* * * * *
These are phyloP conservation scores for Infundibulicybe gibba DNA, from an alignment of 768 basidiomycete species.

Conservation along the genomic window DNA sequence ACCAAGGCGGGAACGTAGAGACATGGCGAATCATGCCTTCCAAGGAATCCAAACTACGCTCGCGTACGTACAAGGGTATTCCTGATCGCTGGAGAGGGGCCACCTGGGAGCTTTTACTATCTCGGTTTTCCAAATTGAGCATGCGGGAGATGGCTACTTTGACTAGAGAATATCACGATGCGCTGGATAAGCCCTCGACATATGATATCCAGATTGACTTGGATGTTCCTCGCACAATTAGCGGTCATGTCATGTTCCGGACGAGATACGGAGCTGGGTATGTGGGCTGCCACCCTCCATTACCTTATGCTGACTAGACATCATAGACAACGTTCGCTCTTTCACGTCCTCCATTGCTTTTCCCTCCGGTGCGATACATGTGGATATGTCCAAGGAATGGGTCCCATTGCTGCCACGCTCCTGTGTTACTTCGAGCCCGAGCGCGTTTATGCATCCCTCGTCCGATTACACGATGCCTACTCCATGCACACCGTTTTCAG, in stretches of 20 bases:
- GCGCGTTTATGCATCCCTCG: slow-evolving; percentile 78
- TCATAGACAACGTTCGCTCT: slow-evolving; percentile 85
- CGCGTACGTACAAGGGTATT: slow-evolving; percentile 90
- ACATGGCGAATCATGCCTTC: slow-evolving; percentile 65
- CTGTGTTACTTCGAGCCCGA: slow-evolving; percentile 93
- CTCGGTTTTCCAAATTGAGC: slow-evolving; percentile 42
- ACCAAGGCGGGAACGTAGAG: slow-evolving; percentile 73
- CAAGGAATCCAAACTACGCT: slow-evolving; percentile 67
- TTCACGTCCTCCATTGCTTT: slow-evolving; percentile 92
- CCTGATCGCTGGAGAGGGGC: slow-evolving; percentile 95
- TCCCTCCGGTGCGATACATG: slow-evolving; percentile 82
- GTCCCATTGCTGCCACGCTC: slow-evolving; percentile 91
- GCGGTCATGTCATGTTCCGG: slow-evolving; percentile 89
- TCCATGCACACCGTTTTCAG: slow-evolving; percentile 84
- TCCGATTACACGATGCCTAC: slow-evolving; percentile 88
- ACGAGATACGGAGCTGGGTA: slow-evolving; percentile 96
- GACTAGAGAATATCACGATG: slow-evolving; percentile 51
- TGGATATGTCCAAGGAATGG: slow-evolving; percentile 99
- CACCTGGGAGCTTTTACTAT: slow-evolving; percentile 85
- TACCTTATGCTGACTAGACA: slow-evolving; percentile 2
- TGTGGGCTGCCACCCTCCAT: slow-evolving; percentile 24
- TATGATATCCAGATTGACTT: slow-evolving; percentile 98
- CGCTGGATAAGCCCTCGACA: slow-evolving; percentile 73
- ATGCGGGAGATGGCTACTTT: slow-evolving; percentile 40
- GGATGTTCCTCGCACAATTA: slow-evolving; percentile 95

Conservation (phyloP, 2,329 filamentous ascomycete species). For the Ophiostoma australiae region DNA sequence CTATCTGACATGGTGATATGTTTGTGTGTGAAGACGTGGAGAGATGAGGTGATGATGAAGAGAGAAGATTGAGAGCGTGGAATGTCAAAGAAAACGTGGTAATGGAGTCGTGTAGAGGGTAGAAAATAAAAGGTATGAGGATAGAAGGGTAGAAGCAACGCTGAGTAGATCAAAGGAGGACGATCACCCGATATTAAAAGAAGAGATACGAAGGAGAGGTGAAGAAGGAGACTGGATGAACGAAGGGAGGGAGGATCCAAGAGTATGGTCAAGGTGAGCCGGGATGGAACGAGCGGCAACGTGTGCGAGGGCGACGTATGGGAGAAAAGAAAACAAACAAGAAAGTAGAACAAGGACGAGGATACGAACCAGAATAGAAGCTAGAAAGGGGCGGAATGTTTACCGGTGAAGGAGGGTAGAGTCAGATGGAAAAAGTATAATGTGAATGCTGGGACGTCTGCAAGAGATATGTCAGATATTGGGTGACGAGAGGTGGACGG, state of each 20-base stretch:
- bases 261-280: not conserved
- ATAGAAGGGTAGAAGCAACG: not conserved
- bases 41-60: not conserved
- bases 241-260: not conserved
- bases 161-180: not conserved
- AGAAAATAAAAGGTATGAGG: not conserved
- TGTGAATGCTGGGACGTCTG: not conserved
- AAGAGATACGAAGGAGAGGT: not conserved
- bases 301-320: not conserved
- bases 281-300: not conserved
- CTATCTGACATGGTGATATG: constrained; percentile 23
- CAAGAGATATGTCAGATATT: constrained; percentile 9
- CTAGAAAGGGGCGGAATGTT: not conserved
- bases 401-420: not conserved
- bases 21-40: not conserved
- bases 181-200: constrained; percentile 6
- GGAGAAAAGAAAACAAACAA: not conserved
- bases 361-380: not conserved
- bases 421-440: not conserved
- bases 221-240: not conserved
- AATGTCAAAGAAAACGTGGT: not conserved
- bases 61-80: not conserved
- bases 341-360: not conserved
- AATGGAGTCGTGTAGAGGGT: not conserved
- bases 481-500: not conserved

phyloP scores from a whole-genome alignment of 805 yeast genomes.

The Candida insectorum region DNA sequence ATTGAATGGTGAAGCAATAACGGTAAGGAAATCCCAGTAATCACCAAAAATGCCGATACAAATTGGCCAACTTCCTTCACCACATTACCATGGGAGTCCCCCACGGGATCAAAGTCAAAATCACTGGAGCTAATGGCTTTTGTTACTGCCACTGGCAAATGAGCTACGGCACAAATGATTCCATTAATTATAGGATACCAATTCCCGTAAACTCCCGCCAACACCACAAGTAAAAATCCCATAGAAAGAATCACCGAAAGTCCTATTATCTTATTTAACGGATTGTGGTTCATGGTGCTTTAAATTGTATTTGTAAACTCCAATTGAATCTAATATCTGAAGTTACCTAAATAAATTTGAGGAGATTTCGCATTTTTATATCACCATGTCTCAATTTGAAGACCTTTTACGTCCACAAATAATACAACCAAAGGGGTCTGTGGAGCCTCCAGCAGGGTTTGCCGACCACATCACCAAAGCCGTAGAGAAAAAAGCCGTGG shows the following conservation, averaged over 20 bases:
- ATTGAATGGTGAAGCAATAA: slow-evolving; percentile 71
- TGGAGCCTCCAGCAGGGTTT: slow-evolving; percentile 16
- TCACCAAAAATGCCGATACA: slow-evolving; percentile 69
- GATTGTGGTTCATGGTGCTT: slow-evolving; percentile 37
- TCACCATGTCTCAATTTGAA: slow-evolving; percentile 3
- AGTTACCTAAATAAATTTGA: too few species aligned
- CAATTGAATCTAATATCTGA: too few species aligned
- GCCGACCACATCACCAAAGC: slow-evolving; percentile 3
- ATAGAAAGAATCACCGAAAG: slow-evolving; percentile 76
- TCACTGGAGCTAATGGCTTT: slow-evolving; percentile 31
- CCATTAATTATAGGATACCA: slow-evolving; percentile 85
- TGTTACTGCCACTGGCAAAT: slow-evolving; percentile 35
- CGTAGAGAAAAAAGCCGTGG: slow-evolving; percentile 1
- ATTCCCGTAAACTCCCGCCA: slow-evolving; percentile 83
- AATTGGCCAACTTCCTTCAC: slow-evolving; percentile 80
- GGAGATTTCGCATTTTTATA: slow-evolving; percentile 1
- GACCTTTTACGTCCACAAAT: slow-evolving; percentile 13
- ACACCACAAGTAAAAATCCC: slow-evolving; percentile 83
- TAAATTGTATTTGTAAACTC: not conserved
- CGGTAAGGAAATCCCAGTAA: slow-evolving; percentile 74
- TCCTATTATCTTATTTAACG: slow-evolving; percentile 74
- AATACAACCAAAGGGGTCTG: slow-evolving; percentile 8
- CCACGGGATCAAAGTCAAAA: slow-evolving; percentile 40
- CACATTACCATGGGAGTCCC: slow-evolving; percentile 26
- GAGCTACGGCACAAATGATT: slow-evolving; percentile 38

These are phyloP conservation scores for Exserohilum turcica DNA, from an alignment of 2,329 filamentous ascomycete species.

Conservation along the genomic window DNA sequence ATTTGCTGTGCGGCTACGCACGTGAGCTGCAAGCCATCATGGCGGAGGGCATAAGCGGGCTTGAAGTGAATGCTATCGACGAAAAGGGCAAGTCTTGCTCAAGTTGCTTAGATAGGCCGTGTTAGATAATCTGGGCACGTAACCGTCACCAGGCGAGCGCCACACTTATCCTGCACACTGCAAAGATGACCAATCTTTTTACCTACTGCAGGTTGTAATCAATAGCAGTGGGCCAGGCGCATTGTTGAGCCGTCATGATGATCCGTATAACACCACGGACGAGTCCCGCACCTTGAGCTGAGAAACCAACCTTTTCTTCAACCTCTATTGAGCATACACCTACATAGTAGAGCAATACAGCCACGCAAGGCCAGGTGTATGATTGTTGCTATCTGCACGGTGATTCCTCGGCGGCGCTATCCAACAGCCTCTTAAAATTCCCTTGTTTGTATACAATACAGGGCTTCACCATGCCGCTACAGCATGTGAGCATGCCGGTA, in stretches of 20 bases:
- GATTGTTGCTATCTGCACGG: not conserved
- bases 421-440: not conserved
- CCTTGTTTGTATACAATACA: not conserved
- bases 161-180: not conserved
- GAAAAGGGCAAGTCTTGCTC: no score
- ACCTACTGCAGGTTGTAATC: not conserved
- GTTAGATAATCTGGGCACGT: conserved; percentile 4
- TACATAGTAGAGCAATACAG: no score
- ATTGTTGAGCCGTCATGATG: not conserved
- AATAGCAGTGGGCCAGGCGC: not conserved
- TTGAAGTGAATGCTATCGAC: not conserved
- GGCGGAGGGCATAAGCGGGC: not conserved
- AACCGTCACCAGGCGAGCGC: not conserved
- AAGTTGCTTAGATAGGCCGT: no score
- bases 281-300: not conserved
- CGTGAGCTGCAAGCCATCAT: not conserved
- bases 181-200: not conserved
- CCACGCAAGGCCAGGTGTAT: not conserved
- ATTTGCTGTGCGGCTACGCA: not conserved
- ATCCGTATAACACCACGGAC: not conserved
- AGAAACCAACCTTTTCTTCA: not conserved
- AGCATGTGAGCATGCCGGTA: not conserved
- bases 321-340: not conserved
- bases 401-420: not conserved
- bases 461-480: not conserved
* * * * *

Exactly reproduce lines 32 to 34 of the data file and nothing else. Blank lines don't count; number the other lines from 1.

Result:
- bases 241-260: not conserved
- bases 161-180: not conserved
- AGAAAATAAAAGGTATGAGG: not conserved